Miller-Urey Amino Acids, circa 1953

Credit: Courtesy of Adam Johnson" /> Credit: Courtesy of Adam Johnson When chemistry graduate student Stanley Miller first heard University of Chicago professor and Nobel laureate Harold Urey's idea that organic compounds, such as amino acids, arose in a reducing atmosphere, Miller was determined to find out. Together, they built the spark-charge apparatus—two glass flasks connected by glass t

Jennifer Evans
Dec 31, 2008
<figcaption> Credit: Courtesy of Adam Johnson</figcaption>
Credit: Courtesy of Adam Johnson

When chemistry graduate student Stanley Miller first heard University of Chicago professor and Nobel laureate Harold Urey's idea that organic compounds, such as amino acids, arose in a reducing atmosphere, Miller was determined to find out. Together, they built the spark-charge apparatus—two glass flasks connected by glass tubing. Miller filled one flask with water to represent the ocean; to the other, he sucked out oxygen and pumped in methane, ammonium, and hydrogen—the chemicals then believed to comprise the early atmosphere. Miller used electrodes to generate a spark in the "atmosphere" flask, simulating early lightning. After one week, Miller detected the presence of five different amino acids, offering the first evidence that amino acids could be produced in the atmosphere of primitive Earth.

The findings "showed for the first time that Darwin's so-called 'warm little pond' was feasible on the early Earth," says Miller's former graduate student, Jeffrey Bada, now a geochemist at the University of California, San Diego.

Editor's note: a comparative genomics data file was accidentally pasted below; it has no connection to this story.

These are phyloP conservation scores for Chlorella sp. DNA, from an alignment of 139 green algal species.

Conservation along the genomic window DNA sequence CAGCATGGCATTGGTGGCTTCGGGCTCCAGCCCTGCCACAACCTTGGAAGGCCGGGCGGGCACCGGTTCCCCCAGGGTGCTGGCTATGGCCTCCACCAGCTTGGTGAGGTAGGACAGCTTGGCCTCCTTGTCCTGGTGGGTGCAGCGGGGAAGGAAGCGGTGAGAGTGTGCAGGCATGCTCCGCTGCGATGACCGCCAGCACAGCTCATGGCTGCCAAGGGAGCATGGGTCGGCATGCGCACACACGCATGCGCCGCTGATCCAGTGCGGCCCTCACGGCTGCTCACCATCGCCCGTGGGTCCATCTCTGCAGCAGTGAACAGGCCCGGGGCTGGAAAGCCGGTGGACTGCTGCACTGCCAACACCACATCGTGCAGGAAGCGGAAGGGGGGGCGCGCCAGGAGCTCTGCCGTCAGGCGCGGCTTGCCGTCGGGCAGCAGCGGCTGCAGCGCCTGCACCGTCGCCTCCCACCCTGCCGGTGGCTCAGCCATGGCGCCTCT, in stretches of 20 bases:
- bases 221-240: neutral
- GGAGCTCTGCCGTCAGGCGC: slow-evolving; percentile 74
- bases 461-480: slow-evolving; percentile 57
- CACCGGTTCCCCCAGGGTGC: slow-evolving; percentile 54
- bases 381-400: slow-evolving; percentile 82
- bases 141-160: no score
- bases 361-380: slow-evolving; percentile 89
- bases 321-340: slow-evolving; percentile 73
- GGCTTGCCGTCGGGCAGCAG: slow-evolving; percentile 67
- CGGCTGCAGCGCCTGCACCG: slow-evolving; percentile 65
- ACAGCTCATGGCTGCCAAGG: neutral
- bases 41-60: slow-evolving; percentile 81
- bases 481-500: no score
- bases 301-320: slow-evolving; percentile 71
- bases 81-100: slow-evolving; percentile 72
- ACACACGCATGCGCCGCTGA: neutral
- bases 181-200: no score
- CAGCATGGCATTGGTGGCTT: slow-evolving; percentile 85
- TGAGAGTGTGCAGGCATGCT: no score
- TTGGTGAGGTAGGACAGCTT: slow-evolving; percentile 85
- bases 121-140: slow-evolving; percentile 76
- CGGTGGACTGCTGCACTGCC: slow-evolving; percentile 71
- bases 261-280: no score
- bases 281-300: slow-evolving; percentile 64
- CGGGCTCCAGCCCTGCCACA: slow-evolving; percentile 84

More than 50 years later, just months after Miller's death in May 2007, Bada discovered hundreds of vials with dried amino acid residues from the classic experiments inside a dusty cardboard box at Miller's old UCSD office. The set of vials in the box pictured here, labeled with Miller's script, represent collections from the spark discharge apparatus and a reference for the publication where results later appeared. The discovery of samples allowed scientists to reanalyze Miller's findings using modern techniques.

Indiana University graduate student Adam Johnson revisited Miller's experiments using modern sample characterization techniques, such as high-performance liquid chromatography. He discovered nine additional amino acids from the original spark discharge study and 22 additional amino acids from experiments that tweaked the original procedure. "This is an example of a 50-some-year-old experiment that doesn't want to die, and the scientific evidence suggests maybe it shouldn't really," says Johnson.